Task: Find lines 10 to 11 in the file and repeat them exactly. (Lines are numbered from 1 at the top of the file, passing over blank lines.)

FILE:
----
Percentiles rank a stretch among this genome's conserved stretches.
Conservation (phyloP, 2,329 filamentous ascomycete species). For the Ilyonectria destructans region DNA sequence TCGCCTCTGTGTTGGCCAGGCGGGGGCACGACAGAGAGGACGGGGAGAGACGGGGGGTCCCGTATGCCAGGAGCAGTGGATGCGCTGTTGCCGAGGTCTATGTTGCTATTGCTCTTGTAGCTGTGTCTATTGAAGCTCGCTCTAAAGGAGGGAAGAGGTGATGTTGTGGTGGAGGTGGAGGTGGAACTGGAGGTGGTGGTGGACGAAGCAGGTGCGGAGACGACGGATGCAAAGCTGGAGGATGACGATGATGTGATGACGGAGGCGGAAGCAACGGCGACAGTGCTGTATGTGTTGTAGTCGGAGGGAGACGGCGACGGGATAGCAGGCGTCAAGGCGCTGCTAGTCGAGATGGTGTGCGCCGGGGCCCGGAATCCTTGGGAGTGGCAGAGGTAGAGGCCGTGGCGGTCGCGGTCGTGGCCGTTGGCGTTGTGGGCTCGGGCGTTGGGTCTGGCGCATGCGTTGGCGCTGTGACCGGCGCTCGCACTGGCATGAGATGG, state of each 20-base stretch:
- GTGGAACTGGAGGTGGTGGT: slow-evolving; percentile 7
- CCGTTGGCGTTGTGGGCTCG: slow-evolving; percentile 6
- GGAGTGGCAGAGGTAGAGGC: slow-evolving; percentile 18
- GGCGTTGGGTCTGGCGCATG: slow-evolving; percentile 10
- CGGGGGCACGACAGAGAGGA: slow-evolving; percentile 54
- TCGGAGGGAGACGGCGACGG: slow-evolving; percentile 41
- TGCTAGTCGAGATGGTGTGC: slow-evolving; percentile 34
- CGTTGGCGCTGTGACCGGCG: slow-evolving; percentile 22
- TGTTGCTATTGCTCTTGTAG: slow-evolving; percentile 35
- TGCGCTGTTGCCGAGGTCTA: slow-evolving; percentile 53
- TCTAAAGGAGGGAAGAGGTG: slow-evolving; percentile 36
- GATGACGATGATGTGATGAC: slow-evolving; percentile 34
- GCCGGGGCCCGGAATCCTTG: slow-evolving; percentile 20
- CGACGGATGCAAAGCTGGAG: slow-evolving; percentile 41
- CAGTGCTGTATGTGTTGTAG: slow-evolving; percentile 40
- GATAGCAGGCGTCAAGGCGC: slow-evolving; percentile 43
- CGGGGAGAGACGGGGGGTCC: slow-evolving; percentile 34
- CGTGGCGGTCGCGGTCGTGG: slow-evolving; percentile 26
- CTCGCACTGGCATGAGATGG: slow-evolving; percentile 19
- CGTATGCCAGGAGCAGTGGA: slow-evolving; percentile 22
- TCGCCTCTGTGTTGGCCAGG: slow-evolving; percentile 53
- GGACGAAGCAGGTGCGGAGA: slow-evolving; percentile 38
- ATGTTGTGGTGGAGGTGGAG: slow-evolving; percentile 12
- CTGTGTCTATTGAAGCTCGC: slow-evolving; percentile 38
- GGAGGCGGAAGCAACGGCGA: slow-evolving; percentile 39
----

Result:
- CGTTGGCGCTGTGACCGGCG: slow-evolving; percentile 22
- TGTTGCTATTGCTCTTGTAG: slow-evolving; percentile 35